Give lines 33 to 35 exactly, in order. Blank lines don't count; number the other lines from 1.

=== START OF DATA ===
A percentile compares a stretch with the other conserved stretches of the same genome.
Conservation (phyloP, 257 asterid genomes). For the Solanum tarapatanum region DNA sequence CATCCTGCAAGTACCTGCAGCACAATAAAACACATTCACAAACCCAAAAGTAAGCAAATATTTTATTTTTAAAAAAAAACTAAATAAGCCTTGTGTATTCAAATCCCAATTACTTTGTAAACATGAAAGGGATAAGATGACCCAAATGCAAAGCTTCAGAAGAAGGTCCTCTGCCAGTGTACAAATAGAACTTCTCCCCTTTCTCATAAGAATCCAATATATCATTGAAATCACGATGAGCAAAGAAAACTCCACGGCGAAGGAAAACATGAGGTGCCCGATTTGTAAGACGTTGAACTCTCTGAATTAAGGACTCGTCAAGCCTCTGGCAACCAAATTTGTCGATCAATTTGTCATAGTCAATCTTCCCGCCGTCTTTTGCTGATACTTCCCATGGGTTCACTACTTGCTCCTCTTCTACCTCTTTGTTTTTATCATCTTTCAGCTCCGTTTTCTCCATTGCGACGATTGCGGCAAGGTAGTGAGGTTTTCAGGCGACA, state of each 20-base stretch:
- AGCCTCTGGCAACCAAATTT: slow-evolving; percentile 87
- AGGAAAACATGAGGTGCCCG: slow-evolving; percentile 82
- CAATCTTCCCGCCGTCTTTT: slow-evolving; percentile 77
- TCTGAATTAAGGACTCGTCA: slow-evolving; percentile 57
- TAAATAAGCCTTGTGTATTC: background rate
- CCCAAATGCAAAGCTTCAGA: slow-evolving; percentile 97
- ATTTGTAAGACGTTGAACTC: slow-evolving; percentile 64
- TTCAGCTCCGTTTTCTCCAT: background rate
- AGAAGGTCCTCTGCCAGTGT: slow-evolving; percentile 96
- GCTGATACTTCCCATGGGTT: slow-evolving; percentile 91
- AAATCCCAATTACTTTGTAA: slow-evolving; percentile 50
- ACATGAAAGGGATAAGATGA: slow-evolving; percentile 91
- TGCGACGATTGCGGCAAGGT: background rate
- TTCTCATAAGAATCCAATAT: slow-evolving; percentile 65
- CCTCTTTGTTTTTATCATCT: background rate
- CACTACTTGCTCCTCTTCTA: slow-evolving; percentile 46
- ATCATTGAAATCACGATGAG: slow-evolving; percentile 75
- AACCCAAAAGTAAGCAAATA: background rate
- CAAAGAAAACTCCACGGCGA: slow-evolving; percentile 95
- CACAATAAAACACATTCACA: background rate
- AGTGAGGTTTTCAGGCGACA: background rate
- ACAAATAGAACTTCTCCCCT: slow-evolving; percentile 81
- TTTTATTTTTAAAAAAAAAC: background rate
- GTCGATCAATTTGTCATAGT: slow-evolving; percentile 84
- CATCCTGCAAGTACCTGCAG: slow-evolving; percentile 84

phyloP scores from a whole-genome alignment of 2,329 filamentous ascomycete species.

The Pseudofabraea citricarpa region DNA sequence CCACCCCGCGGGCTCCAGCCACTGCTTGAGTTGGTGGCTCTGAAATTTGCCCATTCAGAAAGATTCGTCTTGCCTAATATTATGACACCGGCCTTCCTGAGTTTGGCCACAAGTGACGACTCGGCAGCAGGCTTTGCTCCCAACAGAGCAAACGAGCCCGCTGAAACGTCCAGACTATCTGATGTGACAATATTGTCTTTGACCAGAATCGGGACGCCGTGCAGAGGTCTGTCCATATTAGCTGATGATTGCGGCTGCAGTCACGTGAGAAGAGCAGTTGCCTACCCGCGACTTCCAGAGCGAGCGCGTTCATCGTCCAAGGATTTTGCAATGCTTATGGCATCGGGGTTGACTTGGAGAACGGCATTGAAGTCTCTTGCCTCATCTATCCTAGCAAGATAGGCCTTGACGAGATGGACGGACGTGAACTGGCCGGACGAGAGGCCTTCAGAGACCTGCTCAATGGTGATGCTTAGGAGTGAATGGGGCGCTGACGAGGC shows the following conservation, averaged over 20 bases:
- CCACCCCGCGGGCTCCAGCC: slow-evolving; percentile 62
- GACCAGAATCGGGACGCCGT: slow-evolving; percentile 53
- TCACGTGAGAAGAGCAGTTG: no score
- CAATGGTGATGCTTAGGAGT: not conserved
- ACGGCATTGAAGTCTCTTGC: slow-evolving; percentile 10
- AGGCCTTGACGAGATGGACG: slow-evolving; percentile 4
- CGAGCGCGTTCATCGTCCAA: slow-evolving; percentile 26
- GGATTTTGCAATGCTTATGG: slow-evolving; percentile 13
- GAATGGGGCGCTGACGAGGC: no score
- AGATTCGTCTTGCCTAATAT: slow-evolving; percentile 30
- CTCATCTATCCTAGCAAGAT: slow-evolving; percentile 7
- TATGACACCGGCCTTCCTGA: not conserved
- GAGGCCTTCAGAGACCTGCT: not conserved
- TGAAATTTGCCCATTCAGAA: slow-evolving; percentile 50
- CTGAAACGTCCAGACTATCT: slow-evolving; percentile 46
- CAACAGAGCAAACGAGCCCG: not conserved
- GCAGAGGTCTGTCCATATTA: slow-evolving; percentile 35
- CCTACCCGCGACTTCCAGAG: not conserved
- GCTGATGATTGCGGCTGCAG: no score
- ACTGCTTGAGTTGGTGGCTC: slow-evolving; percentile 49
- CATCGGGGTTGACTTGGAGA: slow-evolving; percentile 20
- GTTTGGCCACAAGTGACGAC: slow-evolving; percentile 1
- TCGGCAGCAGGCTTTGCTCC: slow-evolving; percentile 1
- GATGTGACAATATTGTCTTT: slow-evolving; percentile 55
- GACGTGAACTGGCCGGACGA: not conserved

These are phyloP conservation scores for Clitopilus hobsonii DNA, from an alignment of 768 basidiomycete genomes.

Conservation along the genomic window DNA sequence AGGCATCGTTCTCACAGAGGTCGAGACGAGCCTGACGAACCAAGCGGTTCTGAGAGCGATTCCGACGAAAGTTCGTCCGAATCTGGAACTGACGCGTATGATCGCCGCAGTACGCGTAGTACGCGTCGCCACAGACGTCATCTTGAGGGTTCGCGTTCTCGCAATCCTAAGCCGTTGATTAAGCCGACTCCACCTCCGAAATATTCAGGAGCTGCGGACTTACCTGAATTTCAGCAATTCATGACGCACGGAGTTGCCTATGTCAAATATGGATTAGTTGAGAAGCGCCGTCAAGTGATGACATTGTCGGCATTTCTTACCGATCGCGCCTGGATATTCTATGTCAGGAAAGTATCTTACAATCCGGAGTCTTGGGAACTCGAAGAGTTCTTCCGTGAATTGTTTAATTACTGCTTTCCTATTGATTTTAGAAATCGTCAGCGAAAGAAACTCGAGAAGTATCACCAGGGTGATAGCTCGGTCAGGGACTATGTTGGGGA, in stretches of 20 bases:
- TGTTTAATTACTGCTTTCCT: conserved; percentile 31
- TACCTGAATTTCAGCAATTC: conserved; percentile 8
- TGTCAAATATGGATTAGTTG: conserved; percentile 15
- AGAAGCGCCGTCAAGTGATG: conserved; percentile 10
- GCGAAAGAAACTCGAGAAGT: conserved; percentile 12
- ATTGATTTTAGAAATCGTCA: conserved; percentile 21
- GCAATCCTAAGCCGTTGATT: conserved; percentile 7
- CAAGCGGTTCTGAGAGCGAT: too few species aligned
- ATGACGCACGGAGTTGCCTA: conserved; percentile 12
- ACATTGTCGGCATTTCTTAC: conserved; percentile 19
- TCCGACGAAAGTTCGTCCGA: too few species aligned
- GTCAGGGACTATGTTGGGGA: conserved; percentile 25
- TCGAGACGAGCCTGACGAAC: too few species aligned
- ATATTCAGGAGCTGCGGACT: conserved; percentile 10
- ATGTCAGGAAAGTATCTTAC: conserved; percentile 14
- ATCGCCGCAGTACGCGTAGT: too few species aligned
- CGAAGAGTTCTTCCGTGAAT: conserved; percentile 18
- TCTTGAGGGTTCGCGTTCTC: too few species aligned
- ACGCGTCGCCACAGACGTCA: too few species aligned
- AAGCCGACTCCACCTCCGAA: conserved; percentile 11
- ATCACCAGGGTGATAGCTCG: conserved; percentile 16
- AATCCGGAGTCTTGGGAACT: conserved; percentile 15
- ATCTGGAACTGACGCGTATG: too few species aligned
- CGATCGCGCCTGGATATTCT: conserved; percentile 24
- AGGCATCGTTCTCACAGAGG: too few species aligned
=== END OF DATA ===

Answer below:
- CAATGGTGATGCTTAGGAGT: not conserved
- ACGGCATTGAAGTCTCTTGC: slow-evolving; percentile 10
- AGGCCTTGACGAGATGGACG: slow-evolving; percentile 4